Denis Clayward also recently decided that he has to change his life fundamentally and hold an honest job for the first time. “It’s easy to break the law but it takes a man to take real initiative in life”, he describes. The main reason for the decision was becoming a better role model for his six kids. “I don’t want them to say anymore: ‘Daddy’s going to jail’”, he explains. “Now they will say: ‘Daddy’s selling newspapers on the street corners for the homeless. This is cool too, like Lil Wayne and Jay-Z!’” At the moment, he doesn’t get to see his six sons a lot. He moved out because he felt more like he was doing more harm than good. But he also decided to change for his mother. “All night she was worried about me when I went to away to do criminal stuff”, Denis narrates. “Now she doesn’t have to worry anymore.”

When the 34-year-old found out about Street Sense and the possibility to bring awareness of the homeless issues to the people, he figured out that it is his second chance. He started talking to some vendors about the classes one has to take to become a vendor and make $1.50 with each paper sold. “I was like: What – 75%? That is way better than selling drugs! I will try that!” However, after his first day he noticed that money is not the most important aspect of his new job: “The best thing is that I get to talk to people and they show me that I’m there. I can brand my own brand and just be me!” For the same reasons, he also recently decided to become a stand up comedian. “When I started doing that I turned my pain into jokes and laughter”, Denis’ alias DC DingBat states.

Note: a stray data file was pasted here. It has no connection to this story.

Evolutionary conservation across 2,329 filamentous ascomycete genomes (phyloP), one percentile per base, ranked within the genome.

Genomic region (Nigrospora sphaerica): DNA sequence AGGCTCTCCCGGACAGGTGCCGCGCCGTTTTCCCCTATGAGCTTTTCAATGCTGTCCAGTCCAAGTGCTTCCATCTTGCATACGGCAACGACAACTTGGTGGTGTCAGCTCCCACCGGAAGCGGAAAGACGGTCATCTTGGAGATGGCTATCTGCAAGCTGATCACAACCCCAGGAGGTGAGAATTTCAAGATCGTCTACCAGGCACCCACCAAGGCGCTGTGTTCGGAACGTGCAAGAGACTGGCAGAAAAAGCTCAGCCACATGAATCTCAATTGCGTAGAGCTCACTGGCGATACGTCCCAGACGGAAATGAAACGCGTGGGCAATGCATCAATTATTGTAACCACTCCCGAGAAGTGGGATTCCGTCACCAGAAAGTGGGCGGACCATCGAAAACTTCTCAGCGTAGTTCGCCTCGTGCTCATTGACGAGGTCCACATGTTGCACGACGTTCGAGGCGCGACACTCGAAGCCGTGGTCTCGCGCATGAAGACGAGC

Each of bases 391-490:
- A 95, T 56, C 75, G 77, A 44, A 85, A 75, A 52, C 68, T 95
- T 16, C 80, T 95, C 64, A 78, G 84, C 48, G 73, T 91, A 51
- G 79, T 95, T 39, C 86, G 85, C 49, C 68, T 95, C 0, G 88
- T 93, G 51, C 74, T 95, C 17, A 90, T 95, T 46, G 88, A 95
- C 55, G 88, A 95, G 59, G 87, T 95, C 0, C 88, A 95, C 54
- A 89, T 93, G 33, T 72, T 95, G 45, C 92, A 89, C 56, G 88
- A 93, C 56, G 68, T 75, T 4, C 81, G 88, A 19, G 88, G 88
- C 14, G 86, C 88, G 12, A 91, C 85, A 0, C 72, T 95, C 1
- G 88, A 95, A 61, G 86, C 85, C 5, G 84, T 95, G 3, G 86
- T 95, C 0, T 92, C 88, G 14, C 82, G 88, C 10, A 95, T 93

Poverty, crime, selling and taking drugs, going to prison, dealing with mental illnesses: as one of the over 7,000 homeless people on DC’s streets, Denis has gone through nearly everything. But it gives hope, that he is on a good way to get out of it with standing at the Metro Center for Street Sense and making nearly every person smile. “Happy Friday – it’s the last day, now you can breathe!” or “You look beautiful today, give me a smile!”, he shouts. And with these words somehow the former prisoner made peoples’ day while they step out of the tube and try to stay warm in this cold winter.


America Dreams of Sushi and Overfishing Nightmares

Wedged between a liquor store and a wig shop on Pennsylvania Avenue is one of Washington, D.C.’s not-so-hidden gems. Sushi Capitol has been featured on the Washington Post, the Washingtonian, food blogs online and hundreds of Yelp reviews, of course. Behind Sushi Capitol’s glass door, there are seven tables, enough to seat an average of twenty customers at a time. Only about three blocks away from the U.S. Capitol building, the Supreme Court and the Library of Congress, Sushi Capitol’s customers include a mix of tourists, locals, government employees, politicians, diplomats and self-proclaimed “foodies.”